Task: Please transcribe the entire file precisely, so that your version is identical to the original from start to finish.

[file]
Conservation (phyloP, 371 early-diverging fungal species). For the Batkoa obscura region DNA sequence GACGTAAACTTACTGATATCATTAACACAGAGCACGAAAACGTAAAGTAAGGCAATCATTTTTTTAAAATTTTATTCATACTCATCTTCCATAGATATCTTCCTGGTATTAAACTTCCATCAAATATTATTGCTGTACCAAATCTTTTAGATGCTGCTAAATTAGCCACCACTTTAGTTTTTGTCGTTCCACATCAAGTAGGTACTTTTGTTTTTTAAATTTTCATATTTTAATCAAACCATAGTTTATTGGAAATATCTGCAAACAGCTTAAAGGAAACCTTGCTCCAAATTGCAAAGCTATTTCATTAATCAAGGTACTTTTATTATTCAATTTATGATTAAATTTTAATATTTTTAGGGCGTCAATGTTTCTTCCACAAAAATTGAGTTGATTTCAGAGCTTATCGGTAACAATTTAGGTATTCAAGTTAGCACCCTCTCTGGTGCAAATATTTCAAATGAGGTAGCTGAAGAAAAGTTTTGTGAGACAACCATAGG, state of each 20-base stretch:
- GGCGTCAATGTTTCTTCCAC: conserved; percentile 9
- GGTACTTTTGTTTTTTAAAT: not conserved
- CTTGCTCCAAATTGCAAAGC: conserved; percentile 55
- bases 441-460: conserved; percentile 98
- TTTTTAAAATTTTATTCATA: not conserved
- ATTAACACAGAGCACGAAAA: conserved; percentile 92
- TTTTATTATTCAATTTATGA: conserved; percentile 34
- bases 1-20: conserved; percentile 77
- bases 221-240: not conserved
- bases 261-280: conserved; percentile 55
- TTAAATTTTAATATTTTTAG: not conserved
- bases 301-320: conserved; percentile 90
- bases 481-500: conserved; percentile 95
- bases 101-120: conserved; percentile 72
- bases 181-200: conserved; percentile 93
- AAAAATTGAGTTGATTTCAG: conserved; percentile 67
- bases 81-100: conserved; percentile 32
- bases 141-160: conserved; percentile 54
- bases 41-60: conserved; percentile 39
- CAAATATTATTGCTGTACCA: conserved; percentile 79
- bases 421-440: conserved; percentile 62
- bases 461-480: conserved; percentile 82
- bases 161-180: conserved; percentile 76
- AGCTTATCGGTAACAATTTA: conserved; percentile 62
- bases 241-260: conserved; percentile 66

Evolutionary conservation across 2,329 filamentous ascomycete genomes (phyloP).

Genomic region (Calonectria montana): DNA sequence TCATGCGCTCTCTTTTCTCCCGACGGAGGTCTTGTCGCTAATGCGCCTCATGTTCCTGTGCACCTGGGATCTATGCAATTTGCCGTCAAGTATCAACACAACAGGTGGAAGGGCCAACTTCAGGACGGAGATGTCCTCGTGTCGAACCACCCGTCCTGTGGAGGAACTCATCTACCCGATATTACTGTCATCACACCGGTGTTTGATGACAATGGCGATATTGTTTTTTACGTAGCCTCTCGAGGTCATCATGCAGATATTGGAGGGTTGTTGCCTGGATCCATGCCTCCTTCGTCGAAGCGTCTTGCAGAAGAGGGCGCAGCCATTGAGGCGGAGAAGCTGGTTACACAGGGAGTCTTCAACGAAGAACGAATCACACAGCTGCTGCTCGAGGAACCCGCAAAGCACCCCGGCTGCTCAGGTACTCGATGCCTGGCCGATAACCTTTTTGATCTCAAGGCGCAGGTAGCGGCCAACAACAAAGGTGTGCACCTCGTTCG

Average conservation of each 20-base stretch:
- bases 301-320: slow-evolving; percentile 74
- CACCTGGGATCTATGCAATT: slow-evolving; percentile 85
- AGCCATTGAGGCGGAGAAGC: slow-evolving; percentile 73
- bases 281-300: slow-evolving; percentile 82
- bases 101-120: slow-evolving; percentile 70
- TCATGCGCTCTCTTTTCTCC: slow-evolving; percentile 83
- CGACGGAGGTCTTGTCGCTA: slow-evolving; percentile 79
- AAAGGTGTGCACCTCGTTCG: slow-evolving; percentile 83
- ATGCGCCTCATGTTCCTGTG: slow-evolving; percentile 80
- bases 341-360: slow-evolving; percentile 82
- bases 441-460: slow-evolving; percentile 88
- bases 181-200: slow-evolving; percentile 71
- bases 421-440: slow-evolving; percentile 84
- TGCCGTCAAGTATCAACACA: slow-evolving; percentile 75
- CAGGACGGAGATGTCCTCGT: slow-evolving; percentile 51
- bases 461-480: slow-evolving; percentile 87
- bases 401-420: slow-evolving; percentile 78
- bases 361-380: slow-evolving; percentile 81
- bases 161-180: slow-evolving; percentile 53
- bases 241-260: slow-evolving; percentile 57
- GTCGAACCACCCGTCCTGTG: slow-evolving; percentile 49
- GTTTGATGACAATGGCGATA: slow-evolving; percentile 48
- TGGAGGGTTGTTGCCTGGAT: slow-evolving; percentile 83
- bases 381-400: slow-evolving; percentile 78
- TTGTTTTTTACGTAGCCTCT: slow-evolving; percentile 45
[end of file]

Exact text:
Conservation (phyloP, 371 early-diverging fungal species). For the Batkoa obscura region DNA sequence GACGTAAACTTACTGATATCATTAACACAGAGCACGAAAACGTAAAGTAAGGCAATCATTTTTTTAAAATTTTATTCATACTCATCTTCCATAGATATCTTCCTGGTATTAAACTTCCATCAAATATTATTGCTGTACCAAATCTTTTAGATGCTGCTAAATTAGCCACCACTTTAGTTTTTGTCGTTCCACATCAAGTAGGTACTTTTGTTTTTTAAATTTTCATATTTTAATCAAACCATAGTTTATTGGAAATATCTGCAAACAGCTTAAAGGAAACCTTGCTCCAAATTGCAAAGCTATTTCATTAATCAAGGTACTTTTATTATTCAATTTATGATTAAATTTTAATATTTTTAGGGCGTCAATGTTTCTTCCACAAAAATTGAGTTGATTTCAGAGCTTATCGGTAACAATTTAGGTATTCAAGTTAGCACCCTCTCTGGTGCAAATATTTCAAATGAGGTAGCTGAAGAAAAGTTTTGTGAGACAACCATAGG, state of each 20-base stretch:
- GGCGTCAATGTTTCTTCCAC: conserved; percentile 9
- GGTACTTTTGTTTTTTAAAT: not conserved
- CTTGCTCCAAATTGCAAAGC: conserved; percentile 55
- bases 441-460: conserved; percentile 98
- TTTTTAAAATTTTATTCATA: not conserved
- ATTAACACAGAGCACGAAAA: conserved; percentile 92
- TTTTATTATTCAATTTATGA: conserved; percentile 34
- bases 1-20: conserved; percentile 77
- bases 221-240: not conserved
- bases 261-280: conserved; percentile 55
- TTAAATTTTAATATTTTTAG: not conserved
- bases 301-320: conserved; percentile 90
- bases 481-500: conserved; percentile 95
- bases 101-120: conserved; percentile 72
- bases 181-200: conserved; percentile 93
- AAAAATTGAGTTGATTTCAG: conserved; percentile 67
- bases 81-100: conserved; percentile 32
- bases 141-160: conserved; percentile 54
- bases 41-60: conserved; percentile 39
- CAAATATTATTGCTGTACCA: conserved; percentile 79
- bases 421-440: conserved; percentile 62
- bases 461-480: conserved; percentile 82
- bases 161-180: conserved; percentile 76
- AGCTTATCGGTAACAATTTA: conserved; percentile 62
- bases 241-260: conserved; percentile 66

Evolutionary conservation across 2,329 filamentous ascomycete genomes (phyloP).

Genomic region (Calonectria montana): DNA sequence TCATGCGCTCTCTTTTCTCCCGACGGAGGTCTTGTCGCTAATGCGCCTCATGTTCCTGTGCACCTGGGATCTATGCAATTTGCCGTCAAGTATCAACACAACAGGTGGAAGGGCCAACTTCAGGACGGAGATGTCCTCGTGTCGAACCACCCGTCCTGTGGAGGAACTCATCTACCCGATATTACTGTCATCACACCGGTGTTTGATGACAATGGCGATATTGTTTTTTACGTAGCCTCTCGAGGTCATCATGCAGATATTGGAGGGTTGTTGCCTGGATCCATGCCTCCTTCGTCGAAGCGTCTTGCAGAAGAGGGCGCAGCCATTGAGGCGGAGAAGCTGGTTACACAGGGAGTCTTCAACGAAGAACGAATCACACAGCTGCTGCTCGAGGAACCCGCAAAGCACCCCGGCTGCTCAGGTACTCGATGCCTGGCCGATAACCTTTTTGATCTCAAGGCGCAGGTAGCGGCCAACAACAAAGGTGTGCACCTCGTTCG

Average conservation of each 20-base stretch:
- bases 301-320: slow-evolving; percentile 74
- CACCTGGGATCTATGCAATT: slow-evolving; percentile 85
- AGCCATTGAGGCGGAGAAGC: slow-evolving; percentile 73
- bases 281-300: slow-evolving; percentile 82
- bases 101-120: slow-evolving; percentile 70
- TCATGCGCTCTCTTTTCTCC: slow-evolving; percentile 83
- CGACGGAGGTCTTGTCGCTA: slow-evolving; percentile 79
- AAAGGTGTGCACCTCGTTCG: slow-evolving; percentile 83
- ATGCGCCTCATGTTCCTGTG: slow-evolving; percentile 80
- bases 341-360: slow-evolving; percentile 82
- bases 441-460: slow-evolving; percentile 88
- bases 181-200: slow-evolving; percentile 71
- bases 421-440: slow-evolving; percentile 84
- TGCCGTCAAGTATCAACACA: slow-evolving; percentile 75
- CAGGACGGAGATGTCCTCGT: slow-evolving; percentile 51
- bases 461-480: slow-evolving; percentile 87
- bases 401-420: slow-evolving; percentile 78
- bases 361-380: slow-evolving; percentile 81
- bases 161-180: slow-evolving; percentile 53
- bases 241-260: slow-evolving; percentile 57
- GTCGAACCACCCGTCCTGTG: slow-evolving; percentile 49
- GTTTGATGACAATGGCGATA: slow-evolving; percentile 48
- TGGAGGGTTGTTGCCTGGAT: slow-evolving; percentile 83
- bases 381-400: slow-evolving; percentile 78
- TTGTTTTTTACGTAGCCTCT: slow-evolving; percentile 45